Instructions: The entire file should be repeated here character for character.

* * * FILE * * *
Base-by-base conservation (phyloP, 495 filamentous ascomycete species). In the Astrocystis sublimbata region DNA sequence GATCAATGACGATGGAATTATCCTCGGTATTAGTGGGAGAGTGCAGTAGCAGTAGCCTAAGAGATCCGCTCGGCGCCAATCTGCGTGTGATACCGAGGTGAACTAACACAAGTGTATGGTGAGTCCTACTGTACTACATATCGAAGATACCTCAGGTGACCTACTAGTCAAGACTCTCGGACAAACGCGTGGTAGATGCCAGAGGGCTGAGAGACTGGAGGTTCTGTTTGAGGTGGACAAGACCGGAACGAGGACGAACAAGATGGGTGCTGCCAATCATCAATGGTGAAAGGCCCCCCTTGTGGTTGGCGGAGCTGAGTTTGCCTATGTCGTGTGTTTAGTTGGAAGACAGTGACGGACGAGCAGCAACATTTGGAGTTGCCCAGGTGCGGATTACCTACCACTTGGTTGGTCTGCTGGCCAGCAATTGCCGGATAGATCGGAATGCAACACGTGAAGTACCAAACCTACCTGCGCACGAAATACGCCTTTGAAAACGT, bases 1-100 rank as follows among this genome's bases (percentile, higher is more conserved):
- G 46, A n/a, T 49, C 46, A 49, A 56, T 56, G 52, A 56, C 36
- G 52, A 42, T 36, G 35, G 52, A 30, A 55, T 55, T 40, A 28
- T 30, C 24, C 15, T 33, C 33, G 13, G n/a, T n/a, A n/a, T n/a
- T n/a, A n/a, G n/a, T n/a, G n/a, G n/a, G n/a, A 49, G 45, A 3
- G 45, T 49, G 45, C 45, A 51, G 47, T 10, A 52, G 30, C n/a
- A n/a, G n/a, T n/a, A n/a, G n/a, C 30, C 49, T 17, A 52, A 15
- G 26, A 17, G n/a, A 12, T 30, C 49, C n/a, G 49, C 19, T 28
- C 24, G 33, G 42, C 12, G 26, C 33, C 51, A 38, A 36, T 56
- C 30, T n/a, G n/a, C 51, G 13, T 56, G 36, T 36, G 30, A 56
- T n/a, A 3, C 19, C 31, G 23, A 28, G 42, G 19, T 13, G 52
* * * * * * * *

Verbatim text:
Base-by-base conservation (phyloP, 495 filamentous ascomycete species). In the Astrocystis sublimbata region DNA sequence GATCAATGACGATGGAATTATCCTCGGTATTAGTGGGAGAGTGCAGTAGCAGTAGCCTAAGAGATCCGCTCGGCGCCAATCTGCGTGTGATACCGAGGTGAACTAACACAAGTGTATGGTGAGTCCTACTGTACTACATATCGAAGATACCTCAGGTGACCTACTAGTCAAGACTCTCGGACAAACGCGTGGTAGATGCCAGAGGGCTGAGAGACTGGAGGTTCTGTTTGAGGTGGACAAGACCGGAACGAGGACGAACAAGATGGGTGCTGCCAATCATCAATGGTGAAAGGCCCCCCTTGTGGTTGGCGGAGCTGAGTTTGCCTATGTCGTGTGTTTAGTTGGAAGACAGTGACGGACGAGCAGCAACATTTGGAGTTGCCCAGGTGCGGATTACCTACCACTTGGTTGGTCTGCTGGCCAGCAATTGCCGGATAGATCGGAATGCAACACGTGAAGTACCAAACCTACCTGCGCACGAAATACGCCTTTGAAAACGT, bases 1-100 rank as follows among this genome's bases (percentile, higher is more conserved):
- G 46, A n/a, T 49, C 46, A 49, A 56, T 56, G 52, A 56, C 36
- G 52, A 42, T 36, G 35, G 52, A 30, A 55, T 55, T 40, A 28
- T 30, C 24, C 15, T 33, C 33, G 13, G n/a, T n/a, A n/a, T n/a
- T n/a, A n/a, G n/a, T n/a, G n/a, G n/a, G n/a, A 49, G 45, A 3
- G 45, T 49, G 45, C 45, A 51, G 47, T 10, A 52, G 30, C n/a
- A n/a, G n/a, T n/a, A n/a, G n/a, C 30, C 49, T 17, A 52, A 15
- G 26, A 17, G n/a, A 12, T 30, C 49, C n/a, G 49, C 19, T 28
- C 24, G 33, G 42, C 12, G 26, C 33, C 51, A 38, A 36, T 56
- C 30, T n/a, G n/a, C 51, G 13, T 56, G 36, T 36, G 30, A 56
- T n/a, A 3, C 19, C 31, G 23, A 28, G 42, G 19, T 13, G 52